In Black Watch, the contentious word is ‘c**t’ which the characters use routinely. C-bombs are dropped into conversation with far more regularity than the sound of actual bombs falling on the Basra military compound where the play is set. Sometimes, the word seems benign, as if the soldiers think it is synonymous with ‘man’ or ‘person’. But this is not always the case, and often it is deployed as an insult. The c-word has a sexist history and meaning and there is no escape from that legacy.

Worse, the characters talk constantly about various sex acts with the women they have met, and use derogatory language about gay men. There is no denying that the characters are offensive. Perhaps they will corrupt the morals of our young people? Will the swearing instil negative values in those who read and watch the play?

In all these attempts to shield young eyes from bad words-whether its Huckleberry Finn, or Black Watch-there sits an implication that children cannot grasp the full meaning of the text. For primary school children, there might be some merit to that argument, but it is patronising when applied to teenagers studying for Highers. Last year, 16 and 17 year-olds in Scotland were asked to vote on the complex question of Scottish Independence. To suggest that these same citizens cannot be trusted to read about characters doing offensive things, is just bizarre.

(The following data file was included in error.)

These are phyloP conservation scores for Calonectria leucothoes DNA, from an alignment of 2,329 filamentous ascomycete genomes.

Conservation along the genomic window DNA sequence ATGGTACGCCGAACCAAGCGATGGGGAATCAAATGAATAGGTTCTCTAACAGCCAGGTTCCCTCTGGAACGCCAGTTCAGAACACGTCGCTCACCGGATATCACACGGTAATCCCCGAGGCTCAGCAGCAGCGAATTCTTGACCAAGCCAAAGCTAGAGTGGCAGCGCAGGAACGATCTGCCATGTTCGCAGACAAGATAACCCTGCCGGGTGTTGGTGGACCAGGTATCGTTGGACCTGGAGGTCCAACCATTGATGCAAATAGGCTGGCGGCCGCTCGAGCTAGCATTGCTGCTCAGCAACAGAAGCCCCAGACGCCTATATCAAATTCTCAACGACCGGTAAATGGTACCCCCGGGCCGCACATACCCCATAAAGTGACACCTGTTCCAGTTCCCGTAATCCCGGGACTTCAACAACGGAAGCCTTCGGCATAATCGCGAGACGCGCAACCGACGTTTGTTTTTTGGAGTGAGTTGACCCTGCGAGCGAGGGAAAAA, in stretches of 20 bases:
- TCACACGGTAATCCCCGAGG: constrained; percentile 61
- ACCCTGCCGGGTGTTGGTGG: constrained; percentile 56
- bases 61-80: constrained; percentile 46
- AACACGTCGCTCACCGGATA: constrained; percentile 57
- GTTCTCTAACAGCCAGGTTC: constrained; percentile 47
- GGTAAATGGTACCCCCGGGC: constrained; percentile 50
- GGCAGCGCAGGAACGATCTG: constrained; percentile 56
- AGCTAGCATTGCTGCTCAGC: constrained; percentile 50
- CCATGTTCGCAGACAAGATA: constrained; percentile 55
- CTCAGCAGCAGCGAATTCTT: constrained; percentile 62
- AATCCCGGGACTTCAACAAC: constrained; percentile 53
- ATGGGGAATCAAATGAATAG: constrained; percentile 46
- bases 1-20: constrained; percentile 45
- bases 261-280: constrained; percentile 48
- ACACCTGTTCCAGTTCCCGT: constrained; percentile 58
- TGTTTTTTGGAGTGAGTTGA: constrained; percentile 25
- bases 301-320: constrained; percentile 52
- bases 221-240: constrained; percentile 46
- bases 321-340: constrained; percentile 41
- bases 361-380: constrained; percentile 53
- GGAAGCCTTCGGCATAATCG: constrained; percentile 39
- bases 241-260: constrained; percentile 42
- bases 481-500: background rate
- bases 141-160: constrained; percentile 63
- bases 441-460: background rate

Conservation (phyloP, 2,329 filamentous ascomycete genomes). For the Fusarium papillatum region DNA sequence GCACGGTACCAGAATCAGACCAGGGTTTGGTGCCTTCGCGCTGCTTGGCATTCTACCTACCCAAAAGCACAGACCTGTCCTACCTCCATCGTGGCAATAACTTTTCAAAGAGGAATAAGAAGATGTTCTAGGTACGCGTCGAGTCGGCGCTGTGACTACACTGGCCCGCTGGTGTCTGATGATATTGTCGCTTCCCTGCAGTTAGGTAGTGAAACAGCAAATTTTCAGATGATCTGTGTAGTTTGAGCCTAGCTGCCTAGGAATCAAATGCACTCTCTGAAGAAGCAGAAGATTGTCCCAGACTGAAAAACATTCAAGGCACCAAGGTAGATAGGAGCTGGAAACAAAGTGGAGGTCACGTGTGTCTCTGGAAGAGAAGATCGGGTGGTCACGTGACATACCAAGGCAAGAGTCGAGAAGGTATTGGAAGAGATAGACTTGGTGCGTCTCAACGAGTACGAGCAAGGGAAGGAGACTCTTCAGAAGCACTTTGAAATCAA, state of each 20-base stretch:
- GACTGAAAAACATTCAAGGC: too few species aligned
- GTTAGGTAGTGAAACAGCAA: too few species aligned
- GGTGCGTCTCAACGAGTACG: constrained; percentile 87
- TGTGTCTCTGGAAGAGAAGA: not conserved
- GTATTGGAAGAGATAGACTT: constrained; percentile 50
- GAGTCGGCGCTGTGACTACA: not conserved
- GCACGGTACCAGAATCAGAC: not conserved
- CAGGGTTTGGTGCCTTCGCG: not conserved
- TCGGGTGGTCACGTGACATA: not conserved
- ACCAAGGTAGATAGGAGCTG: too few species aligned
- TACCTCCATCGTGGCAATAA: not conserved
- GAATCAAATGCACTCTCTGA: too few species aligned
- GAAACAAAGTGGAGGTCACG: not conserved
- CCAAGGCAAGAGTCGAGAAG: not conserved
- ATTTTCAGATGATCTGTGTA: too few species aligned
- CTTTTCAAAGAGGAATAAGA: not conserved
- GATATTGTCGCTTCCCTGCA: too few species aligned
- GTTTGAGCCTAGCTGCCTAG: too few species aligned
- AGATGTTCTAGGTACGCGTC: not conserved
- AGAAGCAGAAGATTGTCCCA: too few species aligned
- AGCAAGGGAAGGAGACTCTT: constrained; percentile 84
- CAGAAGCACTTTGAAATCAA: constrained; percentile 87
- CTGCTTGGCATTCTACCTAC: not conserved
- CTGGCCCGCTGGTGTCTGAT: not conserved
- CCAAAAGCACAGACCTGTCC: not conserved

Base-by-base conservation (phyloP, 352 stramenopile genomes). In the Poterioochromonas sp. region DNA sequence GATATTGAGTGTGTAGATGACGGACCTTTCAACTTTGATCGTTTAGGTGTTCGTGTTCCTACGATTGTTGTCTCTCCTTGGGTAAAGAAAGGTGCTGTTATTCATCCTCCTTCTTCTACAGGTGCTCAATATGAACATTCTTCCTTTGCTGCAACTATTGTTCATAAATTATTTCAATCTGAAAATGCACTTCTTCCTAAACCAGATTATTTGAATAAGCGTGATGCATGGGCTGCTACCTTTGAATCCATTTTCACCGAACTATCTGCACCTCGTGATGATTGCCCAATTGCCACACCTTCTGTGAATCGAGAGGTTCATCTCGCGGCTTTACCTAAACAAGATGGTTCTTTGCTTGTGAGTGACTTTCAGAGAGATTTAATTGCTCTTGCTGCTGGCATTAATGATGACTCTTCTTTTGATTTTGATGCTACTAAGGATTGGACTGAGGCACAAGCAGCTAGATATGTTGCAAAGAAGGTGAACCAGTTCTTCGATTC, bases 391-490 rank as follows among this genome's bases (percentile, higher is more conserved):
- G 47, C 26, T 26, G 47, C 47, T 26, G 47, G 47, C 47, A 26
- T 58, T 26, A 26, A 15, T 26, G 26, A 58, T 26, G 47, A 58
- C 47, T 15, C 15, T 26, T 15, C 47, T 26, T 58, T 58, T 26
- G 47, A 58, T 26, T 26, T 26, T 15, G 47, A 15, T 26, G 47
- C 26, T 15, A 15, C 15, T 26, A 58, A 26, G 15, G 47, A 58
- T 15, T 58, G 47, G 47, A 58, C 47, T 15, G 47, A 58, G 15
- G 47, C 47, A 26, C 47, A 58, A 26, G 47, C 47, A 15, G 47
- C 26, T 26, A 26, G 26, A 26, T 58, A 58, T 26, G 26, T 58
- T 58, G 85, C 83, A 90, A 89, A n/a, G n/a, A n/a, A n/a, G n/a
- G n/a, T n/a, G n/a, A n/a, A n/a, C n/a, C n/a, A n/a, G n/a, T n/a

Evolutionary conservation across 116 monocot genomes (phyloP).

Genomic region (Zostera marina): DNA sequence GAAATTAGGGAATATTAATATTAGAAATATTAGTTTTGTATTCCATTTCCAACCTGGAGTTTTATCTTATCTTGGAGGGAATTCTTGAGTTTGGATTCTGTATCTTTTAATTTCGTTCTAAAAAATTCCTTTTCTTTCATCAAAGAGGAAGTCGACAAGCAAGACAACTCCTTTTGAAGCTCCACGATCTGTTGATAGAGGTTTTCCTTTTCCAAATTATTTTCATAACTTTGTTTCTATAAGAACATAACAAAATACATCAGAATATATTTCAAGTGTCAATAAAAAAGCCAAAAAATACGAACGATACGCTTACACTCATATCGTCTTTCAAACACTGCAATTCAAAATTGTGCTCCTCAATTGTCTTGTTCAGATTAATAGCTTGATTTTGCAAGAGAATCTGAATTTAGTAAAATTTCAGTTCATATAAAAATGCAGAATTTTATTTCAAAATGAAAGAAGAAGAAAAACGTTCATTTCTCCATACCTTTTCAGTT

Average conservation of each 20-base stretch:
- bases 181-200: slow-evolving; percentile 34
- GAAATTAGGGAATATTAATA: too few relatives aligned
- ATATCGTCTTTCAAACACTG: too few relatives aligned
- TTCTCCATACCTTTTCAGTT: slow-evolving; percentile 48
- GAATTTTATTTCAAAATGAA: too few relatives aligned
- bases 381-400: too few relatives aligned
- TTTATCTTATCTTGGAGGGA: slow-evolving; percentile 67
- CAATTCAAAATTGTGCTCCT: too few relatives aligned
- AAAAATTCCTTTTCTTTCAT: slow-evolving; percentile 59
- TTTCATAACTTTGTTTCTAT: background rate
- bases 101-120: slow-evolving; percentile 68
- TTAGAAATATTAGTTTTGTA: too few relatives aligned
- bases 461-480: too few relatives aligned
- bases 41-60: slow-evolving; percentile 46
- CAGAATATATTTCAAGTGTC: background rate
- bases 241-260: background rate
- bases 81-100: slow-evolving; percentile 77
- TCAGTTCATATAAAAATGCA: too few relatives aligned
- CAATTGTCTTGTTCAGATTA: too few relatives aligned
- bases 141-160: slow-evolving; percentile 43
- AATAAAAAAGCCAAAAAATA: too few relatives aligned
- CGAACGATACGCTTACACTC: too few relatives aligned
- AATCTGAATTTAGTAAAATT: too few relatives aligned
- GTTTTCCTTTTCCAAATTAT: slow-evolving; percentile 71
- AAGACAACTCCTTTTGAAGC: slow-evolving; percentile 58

Moreover, drawing a distinction between what a character says in a play, and the playwright’s message, is surely the very essence of literature studies. In a classroom, the offensive words are not presented alone, but within a highly specific context that a teacher must explain. Indeed, I would suggest that a school is the best place to uncover that context. Those who say that the kids can always read it at home if they want are denying them the chance of a deeper understanding of the play and the issues it raises.

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'The decision to remove Black Watch from the classroom curtails the right of pupils to study one of Scotland's most …

Boise State Golf Statue of Liberty – Video

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Mar 012015
 



Boise State Golf Statue of Liberty
The Boise State Women's Golf Team is entering a trick-shot contest! You've seen our football team run the Statue of Liberty, but have you seen the golf team …

By: Mckenzie Ford

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Boise State Golf Statue of Liberty – Video

2015 Kuwait Open Ws-QF: LI Xiaoxia – SEO Hyowon [HD] [Full Match/Chinese] – Video

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Feb 182015
 



2015 Kuwait Open Ws-QF: LI Xiaoxia – SEO Hyowon [HD] [Full Match/Chinese]
2015 ITTF World Tour Kuwait Open, Feb 11-15, Kuwait KUW Women's Singles – 1/4 Finals: LI Xiaoxia (CHN) – SEO Hyowon (KOR) Many Thanks ELTA HD Waha Sports http://52waha.com # Credits.

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The Meaning of the Words in the Second Amendment

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Feb 072015
 

The Meaning of the Words in the Second Amendment